Brockton student among winners of national Christmas artwork contest

BROCKTON -- Over the past few years, the Archdiocese of Boston has had a streak of winners in the Missionary Childhood Association's annual Christmas artwork contest. In 2021, the streak continued as Niyala Chaperon, a fourth-grade student at Trinity Catholic Academy, was named one of the 24 national winners.

The artwork contest evolved out of an older tradition of having children sell envelope seals to raise money for the Missionary Childhood Association (MCA), formerly known as the Holy Childhood Association. Now, the national MCA office collects art from Catholic children in kindergarten through grade eight and turns winning entries into cards and electronic greetings.

Marcia Walkama, the coordinator of religious education for the Brockton Tri-Parish Collaborative, participated in the MCA when she was young. She introduced the art contest to her students last year as a remote activity during the pandemic, when they were unable to hold religious education in person.

She also told students at Trinity Catholic making their First Communion about the contest and was "very happy" when they submitted entries.

"I thought it was such a good bridge between parish life and Catholic school," Walkama said Jan. 13.

The MCA chooses two grand prize winners and turns their entries into the national director's Christmas cards. Another 24 national winners have their submissions made into e-greetings. The winning entries are also displayed at the Basilica of the National Shrine of the Immaculate Conception in Washington, D.C., during Advent.

The winners of the 2021 contest were honored in a ceremony at the basilica on Dec. 3, 2021. Niyala was accompanied by her family and Maureen Heil, the director of programs and development for the Pontifical Mission Societies in the Archdiocese of Boston. National MCA director Msgr. Kieran Harrington was also present and celebrated a Mass in the shrine's crypt.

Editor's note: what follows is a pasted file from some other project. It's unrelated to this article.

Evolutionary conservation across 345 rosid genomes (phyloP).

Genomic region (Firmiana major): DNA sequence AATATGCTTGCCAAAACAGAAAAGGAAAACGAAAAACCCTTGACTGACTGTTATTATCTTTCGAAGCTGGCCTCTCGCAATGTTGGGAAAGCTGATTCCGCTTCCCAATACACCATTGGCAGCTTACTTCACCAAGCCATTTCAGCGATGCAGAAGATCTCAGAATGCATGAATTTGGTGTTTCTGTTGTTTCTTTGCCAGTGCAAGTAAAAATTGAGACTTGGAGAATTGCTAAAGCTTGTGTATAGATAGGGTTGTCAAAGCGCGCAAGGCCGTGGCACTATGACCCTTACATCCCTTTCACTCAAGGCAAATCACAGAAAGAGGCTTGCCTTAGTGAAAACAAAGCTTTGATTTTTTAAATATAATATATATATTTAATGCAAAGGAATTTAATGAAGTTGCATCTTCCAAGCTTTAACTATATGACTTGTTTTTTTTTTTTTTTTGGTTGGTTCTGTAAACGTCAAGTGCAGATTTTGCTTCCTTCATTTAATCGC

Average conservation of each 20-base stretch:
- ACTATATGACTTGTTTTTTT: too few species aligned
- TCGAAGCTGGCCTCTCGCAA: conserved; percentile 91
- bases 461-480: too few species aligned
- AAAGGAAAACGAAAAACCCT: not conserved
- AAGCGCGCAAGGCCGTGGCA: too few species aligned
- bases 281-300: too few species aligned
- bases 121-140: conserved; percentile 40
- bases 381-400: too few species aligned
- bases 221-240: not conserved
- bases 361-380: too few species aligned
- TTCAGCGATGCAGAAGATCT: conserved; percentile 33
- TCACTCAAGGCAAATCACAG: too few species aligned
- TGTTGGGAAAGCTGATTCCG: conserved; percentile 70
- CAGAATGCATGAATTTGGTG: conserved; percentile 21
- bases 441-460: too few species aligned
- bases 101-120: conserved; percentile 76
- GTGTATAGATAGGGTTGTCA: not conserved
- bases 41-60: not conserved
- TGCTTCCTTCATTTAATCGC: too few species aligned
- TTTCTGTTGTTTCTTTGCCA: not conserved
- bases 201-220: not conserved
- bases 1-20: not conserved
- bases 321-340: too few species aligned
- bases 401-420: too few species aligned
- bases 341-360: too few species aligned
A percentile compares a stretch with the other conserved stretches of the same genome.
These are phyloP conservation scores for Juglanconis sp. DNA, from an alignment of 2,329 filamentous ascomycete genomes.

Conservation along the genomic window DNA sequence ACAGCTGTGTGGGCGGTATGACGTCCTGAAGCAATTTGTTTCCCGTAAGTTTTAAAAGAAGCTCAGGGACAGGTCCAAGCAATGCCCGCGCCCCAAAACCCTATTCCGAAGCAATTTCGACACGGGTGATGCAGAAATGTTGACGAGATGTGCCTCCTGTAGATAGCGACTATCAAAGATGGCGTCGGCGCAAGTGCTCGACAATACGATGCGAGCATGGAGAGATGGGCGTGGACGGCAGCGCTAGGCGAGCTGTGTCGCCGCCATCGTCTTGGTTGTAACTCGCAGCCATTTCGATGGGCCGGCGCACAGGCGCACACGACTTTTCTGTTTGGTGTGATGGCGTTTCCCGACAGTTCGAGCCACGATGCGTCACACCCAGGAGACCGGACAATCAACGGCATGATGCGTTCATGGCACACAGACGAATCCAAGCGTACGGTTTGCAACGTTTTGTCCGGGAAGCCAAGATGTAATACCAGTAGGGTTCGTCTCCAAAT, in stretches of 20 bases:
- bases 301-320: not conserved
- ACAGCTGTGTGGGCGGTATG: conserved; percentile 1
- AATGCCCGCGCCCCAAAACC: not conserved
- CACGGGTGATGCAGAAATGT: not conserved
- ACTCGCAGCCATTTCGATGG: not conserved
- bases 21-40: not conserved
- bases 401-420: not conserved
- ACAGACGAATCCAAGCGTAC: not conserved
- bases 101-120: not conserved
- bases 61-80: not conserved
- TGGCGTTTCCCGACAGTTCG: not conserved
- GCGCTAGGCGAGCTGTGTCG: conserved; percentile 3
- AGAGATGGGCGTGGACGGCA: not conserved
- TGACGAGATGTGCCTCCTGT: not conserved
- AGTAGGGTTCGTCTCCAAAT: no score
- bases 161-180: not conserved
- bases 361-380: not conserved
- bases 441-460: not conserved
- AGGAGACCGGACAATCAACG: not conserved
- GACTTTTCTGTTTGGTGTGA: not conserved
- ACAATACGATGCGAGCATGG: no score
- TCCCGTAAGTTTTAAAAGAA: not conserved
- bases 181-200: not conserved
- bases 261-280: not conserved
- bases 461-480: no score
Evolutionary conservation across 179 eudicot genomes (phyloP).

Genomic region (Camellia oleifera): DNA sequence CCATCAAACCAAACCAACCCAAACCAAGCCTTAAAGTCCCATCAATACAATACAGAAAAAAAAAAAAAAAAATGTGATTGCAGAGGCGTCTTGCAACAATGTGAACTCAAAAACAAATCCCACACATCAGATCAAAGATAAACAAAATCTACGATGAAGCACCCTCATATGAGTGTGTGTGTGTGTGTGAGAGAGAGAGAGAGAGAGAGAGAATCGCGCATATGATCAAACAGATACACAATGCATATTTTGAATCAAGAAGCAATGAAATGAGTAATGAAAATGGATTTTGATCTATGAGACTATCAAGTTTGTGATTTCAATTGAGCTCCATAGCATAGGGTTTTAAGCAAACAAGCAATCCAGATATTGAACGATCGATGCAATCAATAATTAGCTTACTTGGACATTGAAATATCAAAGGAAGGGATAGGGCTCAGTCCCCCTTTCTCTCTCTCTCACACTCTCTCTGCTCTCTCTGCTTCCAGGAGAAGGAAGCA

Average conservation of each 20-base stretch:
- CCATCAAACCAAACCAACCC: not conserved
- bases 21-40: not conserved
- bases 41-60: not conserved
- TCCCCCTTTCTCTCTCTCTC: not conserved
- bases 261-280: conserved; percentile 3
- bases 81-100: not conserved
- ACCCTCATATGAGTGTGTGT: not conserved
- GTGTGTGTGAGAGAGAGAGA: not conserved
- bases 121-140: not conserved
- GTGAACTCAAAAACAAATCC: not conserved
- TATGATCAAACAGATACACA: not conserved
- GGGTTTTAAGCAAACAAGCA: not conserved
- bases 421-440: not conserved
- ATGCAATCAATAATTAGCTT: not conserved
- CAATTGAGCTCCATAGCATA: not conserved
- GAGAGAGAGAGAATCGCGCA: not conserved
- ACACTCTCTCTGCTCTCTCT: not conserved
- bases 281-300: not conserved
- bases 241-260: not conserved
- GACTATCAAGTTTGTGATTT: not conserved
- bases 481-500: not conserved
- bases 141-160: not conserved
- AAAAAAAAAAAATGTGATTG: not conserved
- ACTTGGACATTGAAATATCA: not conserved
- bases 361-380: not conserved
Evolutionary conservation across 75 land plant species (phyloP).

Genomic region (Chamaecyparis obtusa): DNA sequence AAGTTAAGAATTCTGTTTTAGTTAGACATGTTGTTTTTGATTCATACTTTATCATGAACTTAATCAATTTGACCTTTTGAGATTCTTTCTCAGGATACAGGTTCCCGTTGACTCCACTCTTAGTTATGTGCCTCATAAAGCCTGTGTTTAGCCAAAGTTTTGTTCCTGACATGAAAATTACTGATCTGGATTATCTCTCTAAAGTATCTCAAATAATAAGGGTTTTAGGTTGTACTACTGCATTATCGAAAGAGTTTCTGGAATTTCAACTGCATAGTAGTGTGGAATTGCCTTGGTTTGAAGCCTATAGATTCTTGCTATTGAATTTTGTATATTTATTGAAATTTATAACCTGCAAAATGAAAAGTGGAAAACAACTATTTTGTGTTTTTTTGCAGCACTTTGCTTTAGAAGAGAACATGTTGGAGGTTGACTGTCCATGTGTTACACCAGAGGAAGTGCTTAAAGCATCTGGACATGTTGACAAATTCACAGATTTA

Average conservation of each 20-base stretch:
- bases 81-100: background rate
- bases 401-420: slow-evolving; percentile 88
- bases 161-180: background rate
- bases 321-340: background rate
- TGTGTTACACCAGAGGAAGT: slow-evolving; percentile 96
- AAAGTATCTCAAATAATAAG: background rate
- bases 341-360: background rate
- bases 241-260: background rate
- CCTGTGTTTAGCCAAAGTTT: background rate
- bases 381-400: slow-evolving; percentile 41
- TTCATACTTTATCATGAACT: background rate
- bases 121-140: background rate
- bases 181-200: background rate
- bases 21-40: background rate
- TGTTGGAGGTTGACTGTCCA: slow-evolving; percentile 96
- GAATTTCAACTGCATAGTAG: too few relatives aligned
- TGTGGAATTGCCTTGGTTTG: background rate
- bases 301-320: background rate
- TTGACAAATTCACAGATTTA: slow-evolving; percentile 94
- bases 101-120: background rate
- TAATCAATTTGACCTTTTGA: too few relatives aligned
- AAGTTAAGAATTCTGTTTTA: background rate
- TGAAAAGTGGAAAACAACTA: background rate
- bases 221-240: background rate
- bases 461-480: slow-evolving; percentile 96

Heil said she is "always impressed" by the students and families who travel over long distances to attend the award ceremony.

"They were from all over the country, from L.A. to Philly to St. Louis to Boston. It was an impressive group," she said.

She noted that the previous year, the MCA had been unable to hold that kind of ceremony in person.

"We were disappointed last year because, even though we had a winner, the shrine wasn't open and we weren't able to gather for the Mass. So this was really special, to be able to come back," she said.

Most dioceses, including the Archdiocese of Boston, turn local winners' art into Christmas cards and send them to MCA donors and benefactors. At the shrine, Heil presented Niyala with a set of Christmas cards with her drawing, which depicted the Magi gazing up at the Star of Bethlehem.

Heil found the image of the three kings particularly well-connected to the MCA, since the Magi were among the first missionaries, "setting off to tell the Gentiles that the Christ child had been born."

In fact, she added, the feast of the Epiphany is International Missionary Childhood Day, and the pope addresses members of that Pontifical Mission Society each year on that day.

This year, Pope Francis gave them this message: "Epiphany in a special way is the feast of the Holy Child Missionaries, that is, of those children and boys and girls -- there are many in various countries of the world -- who dedicate themselves to pray and to donate their savings so that the Gospel might be proclaimed to those who do not know it. I want to say to them: 'Thank you, boys and girls: thank you!' and I would like to recall that mission begins with the daily witness of the Christian life."

Heil said she thought that was "a lovely encouragement to the kids," and an acknowledgement that the MCA is not simply wealthy children helping disadvantaged children, but rather all children supporting the missions.

"If they're learning to be Catholic, they're learning to be missionaries and they're sacrificing for other kids. So I think that was a really important point that he made," Heil said.

Walkama said she will definitely invite her religious education students to enter the contest in the future. The deadline for this year is Jan. 31.

Information about entering the Missionary Childhood Association's 2022 Christmas artwork contest can be found at